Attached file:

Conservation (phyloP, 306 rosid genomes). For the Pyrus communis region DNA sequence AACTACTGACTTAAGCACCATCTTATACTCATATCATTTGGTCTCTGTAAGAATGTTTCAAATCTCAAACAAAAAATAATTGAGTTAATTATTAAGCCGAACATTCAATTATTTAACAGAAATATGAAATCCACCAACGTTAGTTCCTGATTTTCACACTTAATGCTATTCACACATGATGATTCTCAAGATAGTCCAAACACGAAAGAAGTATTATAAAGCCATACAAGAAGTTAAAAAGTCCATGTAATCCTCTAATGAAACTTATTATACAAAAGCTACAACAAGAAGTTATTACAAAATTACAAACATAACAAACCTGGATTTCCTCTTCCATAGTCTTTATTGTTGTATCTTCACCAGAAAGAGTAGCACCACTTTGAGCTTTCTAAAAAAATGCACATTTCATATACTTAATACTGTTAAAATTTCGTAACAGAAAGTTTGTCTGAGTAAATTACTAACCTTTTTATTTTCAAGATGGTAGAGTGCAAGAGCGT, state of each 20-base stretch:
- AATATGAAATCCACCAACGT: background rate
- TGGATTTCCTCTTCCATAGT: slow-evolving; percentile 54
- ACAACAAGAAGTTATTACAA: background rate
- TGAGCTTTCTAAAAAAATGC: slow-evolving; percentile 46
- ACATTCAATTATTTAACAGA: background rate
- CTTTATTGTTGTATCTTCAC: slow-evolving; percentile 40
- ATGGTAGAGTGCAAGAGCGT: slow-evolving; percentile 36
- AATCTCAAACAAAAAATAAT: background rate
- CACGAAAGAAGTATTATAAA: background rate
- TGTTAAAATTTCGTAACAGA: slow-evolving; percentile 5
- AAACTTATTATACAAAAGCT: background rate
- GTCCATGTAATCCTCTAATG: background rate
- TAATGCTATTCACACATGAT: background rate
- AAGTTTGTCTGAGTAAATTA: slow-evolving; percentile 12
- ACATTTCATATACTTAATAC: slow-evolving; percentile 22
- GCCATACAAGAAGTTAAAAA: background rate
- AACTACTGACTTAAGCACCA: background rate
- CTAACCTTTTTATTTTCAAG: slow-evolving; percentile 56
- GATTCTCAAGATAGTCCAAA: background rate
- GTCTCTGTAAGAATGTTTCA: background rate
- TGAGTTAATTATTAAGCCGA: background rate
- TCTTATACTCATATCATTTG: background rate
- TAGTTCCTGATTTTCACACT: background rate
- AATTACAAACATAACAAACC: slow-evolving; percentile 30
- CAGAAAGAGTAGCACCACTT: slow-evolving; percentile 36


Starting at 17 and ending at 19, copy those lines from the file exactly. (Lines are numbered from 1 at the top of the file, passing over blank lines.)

- GCCATACAAGAAGTTAAAAA: background rate
- AACTACTGACTTAAGCACCA: background rate
- CTAACCTTTTTATTTTCAAG: slow-evolving; percentile 56